Some wires won't be needed

Also a good read here: https://www.explorer4x4.com/controltrac_mod.htm
 

wildbill23c

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Yes, but its in 4auto, nothing like 4high, no pulling when turning, its very much like 2WD, and as said MPG difference is negligible

The drive shaft speed sensors are in the transfer case
The 1995-1997 transfer cases will have speedo gears, so you can use a speedo cable and VSS combo for cluster and GEM

Found this wiring diagram: http://tcase.rsgear.com/articles/2001_05.pdf

Some wires won't be needed

Also a good read here: https://www.explorer4x4.com/controltrac_mod.htm
The trouble is with no 2WD mode you'd have to leave the hubs engaged, you couldn't disengage them like you would normally. So that would negate the purpose of swapping transfer cases. If I can ever find a 95-96 4405 it would be great, as those had 2WD as well. If you do not have a front driveshaft with a 4405 transfer case you burn up the clutch pack as its sensing a speed difference between front and rear drive shafts...so it would be sending power out the front to nothing all the time if you didn't have the hubs engaged.

For all the electrical crap you have to go through its far from worth trying to swap. If it were a mechanical unit like the NP242 transfer case it would definitely be worth it....another huge plus for Jeep....I can swap a 231, 242, 241, 247, or a 249 and not have to change anything they all bolt in and requires swapping a 2 pin plug under the dash to show the proper 4WD position outputs.
 

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You wouldn't need 2WD, 4auto is the same thing, power goes to rear wheels unless they slip
So no jumping front wheels on tight turns like in 4high
 

wildbill23c

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You wouldn't need 2WD, 4auto is the same thing, power goes to rear wheels unless they slip
So no jumping front wheels on tight turns like in 4high
You want 2WD for the summer and times where there isn't snow. full time 4WD in my Jeep doesn't jump the front wheels around either...and its 100% mechanical, no electrics to fiddle with which is why I was trying to see if Ford ever had a similar transfer case that was mechanically operated, but I haven't found anything. The 4405 is electronic only unlike the BW1350/1354 which could be setup either way.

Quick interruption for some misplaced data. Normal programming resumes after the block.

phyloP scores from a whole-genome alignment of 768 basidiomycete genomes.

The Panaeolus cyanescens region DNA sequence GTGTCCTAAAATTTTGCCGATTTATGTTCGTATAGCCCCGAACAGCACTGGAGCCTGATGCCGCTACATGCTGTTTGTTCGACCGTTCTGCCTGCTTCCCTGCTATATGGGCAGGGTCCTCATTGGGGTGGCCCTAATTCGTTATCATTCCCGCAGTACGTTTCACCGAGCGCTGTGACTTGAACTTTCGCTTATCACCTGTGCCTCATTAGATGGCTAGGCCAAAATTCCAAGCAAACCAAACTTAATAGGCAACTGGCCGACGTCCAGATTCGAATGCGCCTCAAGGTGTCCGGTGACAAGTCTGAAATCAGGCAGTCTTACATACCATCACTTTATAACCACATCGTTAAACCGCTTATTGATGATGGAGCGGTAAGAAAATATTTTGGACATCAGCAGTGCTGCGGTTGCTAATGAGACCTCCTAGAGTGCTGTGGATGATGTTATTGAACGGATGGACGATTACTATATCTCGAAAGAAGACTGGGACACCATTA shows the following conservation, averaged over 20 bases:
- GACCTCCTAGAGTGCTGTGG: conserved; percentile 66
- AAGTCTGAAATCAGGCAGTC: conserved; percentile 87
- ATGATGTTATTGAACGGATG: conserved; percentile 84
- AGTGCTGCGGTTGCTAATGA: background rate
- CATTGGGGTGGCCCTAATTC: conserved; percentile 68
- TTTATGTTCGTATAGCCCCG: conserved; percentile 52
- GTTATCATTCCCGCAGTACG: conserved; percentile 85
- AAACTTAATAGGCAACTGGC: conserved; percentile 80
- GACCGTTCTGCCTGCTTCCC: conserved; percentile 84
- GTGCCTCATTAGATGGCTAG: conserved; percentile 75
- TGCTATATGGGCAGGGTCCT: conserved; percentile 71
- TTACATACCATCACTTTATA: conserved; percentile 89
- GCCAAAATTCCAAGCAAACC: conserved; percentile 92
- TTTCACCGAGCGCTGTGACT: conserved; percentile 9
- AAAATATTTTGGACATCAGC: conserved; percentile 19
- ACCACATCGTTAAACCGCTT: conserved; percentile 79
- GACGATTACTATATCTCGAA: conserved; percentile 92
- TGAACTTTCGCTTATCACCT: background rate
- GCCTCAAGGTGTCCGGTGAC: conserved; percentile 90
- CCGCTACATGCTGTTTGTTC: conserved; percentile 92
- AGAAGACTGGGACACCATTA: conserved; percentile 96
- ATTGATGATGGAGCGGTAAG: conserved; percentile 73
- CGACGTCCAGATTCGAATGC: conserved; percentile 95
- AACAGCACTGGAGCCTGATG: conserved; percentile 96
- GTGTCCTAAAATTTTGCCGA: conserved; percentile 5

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Well, Ford did have the New Process 203 full-time transfer case.


I do not see how you could reasonable adapt that to your vehicle.

I did have a 1995 AWD Aerostar that did well in the snow using that system with the rear LS. BUT, lose a front axle or hub and you were stuck until you removed the fuse for the computer under the driver's seat. Plus, no 4lo. As previously noted by others.

I have an AWD 4.0L 2005 Merucry Mountaineer that can drive with a missing front driveshaft, but, I would have to check to see if it offers 4LO. Been almost two years since I drove it ...

You might find spending your money on select-able lockers better money spent.

What I highly recommend is the Winter Kedge tires from treadwright.com. Been buying from them for a long time. Awesome traction, especially in the mud tread, but, you might want to consider the AT tread if icy roads are your main concern. They no longer carry them in P235s like you use, but, I found a company that offers ones like them :


I found with good tires, I could keep my 1986 and 1988 B2 in 2hi for MA winters, just with the hubs locked in if bad weather was expected. I off roaded my B2 many times in 2hi in Maine until I actually got stuck. A B2 in 2H with excellent tires very rarely needs 4hi on pavement from my experience.